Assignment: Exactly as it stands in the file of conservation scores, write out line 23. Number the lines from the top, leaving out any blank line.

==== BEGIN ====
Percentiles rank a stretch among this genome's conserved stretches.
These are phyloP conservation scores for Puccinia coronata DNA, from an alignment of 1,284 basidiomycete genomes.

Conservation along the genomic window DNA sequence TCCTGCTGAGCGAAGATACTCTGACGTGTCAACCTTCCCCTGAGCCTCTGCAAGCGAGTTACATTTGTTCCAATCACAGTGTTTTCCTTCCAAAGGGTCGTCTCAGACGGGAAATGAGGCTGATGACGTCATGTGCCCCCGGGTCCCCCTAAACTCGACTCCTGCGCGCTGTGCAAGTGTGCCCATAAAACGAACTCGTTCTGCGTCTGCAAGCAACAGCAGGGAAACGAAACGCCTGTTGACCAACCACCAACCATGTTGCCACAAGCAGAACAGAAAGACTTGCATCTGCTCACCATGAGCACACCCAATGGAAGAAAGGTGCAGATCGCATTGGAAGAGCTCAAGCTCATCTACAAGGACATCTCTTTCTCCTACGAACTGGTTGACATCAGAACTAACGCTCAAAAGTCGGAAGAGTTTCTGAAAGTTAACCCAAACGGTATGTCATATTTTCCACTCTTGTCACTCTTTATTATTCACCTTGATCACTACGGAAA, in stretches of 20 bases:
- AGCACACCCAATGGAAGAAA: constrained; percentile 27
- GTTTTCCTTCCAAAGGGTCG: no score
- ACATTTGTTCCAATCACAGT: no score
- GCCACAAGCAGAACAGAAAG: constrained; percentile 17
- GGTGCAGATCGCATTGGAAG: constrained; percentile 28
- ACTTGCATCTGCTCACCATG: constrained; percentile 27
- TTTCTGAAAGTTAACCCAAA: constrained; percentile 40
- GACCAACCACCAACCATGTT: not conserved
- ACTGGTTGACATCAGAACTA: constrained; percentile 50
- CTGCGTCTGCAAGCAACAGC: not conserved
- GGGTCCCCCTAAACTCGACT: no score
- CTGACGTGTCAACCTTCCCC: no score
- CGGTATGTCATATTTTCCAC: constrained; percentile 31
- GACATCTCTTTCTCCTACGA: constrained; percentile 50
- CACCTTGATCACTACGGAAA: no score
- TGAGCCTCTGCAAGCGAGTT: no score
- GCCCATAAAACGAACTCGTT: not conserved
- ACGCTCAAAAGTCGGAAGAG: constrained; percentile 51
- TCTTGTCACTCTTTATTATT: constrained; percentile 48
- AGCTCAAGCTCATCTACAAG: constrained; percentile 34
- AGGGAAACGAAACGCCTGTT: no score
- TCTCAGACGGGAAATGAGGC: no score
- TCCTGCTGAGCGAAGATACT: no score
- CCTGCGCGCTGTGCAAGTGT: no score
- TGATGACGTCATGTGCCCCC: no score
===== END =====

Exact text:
- AGCTCAAGCTCATCTACAAG: constrained; percentile 34